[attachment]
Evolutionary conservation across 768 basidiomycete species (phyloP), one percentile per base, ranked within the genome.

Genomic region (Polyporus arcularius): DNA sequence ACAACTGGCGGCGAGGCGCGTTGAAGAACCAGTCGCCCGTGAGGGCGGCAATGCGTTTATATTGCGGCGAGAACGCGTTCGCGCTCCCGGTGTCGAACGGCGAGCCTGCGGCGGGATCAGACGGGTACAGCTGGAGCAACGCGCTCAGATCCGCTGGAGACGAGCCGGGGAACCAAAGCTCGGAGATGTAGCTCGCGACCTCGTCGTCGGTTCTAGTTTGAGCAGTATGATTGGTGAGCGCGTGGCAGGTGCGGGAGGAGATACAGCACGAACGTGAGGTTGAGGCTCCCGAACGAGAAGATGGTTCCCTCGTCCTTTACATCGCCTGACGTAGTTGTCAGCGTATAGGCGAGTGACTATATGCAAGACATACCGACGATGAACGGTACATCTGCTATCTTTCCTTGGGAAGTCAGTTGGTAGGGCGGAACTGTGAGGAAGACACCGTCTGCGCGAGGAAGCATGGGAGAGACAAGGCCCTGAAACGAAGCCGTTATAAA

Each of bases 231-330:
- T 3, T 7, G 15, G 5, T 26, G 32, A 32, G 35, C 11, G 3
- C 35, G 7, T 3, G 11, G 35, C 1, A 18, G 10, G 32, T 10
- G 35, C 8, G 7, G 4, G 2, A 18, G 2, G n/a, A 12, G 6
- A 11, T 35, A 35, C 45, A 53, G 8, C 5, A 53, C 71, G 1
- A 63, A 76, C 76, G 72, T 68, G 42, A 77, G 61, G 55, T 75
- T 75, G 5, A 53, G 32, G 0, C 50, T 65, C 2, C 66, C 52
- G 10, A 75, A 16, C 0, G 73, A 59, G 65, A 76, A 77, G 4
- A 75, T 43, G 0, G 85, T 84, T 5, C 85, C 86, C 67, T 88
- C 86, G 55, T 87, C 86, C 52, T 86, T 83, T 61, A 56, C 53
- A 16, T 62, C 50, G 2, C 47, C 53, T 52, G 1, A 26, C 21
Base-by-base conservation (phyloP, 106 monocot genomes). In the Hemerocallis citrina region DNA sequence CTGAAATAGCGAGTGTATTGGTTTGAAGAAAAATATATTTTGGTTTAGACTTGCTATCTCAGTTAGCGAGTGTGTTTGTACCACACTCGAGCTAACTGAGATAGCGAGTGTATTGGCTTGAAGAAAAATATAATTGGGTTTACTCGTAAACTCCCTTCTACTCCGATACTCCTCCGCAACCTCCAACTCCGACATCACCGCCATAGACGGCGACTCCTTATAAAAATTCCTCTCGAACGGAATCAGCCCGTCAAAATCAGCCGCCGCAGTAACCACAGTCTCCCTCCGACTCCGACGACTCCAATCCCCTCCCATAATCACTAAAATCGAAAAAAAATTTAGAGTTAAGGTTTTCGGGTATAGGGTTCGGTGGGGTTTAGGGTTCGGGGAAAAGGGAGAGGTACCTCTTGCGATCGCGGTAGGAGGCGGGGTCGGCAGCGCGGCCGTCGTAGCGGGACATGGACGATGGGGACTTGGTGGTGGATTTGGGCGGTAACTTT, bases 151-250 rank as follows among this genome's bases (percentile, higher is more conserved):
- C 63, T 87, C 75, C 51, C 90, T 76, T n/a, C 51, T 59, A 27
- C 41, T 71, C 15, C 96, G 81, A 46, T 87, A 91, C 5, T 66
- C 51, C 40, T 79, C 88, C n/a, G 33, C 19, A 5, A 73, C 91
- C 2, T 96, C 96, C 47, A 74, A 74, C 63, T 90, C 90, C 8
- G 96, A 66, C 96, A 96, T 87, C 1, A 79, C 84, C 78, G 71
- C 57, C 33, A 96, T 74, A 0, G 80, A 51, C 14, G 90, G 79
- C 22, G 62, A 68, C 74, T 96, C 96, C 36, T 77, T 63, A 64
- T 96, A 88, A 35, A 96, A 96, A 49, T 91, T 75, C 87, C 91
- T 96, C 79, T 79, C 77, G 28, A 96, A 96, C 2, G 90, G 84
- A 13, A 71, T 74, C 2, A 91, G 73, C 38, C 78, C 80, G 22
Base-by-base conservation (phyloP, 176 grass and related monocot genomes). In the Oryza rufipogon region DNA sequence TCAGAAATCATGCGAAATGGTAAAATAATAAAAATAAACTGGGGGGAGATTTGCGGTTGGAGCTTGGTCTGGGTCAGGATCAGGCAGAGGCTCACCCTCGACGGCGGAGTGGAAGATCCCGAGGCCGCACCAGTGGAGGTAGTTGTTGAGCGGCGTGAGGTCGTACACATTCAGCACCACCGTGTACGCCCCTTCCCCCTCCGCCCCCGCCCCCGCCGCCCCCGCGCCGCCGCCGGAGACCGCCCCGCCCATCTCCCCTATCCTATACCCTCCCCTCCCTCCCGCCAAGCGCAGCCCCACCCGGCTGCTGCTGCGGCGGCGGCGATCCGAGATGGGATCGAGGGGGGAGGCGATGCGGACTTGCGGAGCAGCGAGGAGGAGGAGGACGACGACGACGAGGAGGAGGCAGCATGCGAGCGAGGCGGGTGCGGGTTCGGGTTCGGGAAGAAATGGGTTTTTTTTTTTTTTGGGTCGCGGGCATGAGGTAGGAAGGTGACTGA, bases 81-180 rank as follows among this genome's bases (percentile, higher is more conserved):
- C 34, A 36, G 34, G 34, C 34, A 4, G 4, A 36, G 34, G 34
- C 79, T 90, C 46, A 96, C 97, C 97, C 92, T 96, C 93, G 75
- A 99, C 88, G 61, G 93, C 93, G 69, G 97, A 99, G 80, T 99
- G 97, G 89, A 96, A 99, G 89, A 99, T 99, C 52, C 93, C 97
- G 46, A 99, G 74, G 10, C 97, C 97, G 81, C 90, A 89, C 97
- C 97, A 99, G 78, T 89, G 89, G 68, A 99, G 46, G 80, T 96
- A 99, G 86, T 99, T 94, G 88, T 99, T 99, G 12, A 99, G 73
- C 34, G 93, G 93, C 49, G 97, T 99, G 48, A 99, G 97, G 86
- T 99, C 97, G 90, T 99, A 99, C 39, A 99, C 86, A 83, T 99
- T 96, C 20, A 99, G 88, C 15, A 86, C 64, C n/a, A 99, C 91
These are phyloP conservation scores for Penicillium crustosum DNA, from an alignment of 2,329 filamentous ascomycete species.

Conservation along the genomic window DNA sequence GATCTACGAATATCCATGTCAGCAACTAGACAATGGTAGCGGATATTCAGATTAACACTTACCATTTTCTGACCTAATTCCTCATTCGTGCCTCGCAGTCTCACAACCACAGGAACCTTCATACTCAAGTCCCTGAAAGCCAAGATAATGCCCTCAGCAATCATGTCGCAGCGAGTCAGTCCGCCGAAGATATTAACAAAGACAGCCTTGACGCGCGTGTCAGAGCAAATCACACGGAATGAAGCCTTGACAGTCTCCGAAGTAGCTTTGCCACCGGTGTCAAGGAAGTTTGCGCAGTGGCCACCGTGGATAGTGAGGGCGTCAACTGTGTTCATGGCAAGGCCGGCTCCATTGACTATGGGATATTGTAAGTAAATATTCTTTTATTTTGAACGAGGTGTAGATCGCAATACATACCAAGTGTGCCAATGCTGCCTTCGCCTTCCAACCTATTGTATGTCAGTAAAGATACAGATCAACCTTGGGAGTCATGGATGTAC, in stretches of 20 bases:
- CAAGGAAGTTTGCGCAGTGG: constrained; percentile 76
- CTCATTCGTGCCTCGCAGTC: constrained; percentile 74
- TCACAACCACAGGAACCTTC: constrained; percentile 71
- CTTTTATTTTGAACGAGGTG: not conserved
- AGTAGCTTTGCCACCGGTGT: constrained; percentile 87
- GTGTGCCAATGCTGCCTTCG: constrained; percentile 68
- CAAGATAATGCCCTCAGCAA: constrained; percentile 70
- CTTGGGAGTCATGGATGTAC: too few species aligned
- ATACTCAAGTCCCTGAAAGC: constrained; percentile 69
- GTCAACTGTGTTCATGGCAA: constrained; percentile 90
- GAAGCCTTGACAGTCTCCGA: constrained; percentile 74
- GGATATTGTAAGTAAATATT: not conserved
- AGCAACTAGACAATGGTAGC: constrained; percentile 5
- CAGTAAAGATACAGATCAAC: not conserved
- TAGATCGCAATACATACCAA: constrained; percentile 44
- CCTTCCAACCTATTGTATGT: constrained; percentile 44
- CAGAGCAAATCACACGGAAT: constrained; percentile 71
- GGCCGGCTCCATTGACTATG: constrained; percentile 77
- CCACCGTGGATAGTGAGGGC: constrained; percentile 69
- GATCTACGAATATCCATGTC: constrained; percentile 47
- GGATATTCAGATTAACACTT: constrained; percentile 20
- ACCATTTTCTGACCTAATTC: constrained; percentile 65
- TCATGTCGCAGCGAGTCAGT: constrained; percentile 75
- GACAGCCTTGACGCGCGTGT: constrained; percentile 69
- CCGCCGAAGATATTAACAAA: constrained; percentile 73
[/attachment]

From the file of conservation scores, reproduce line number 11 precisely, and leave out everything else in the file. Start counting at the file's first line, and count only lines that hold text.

- A 75, T 43, G 0, G 85, T 84, T 5, C 85, C 86, C 67, T 88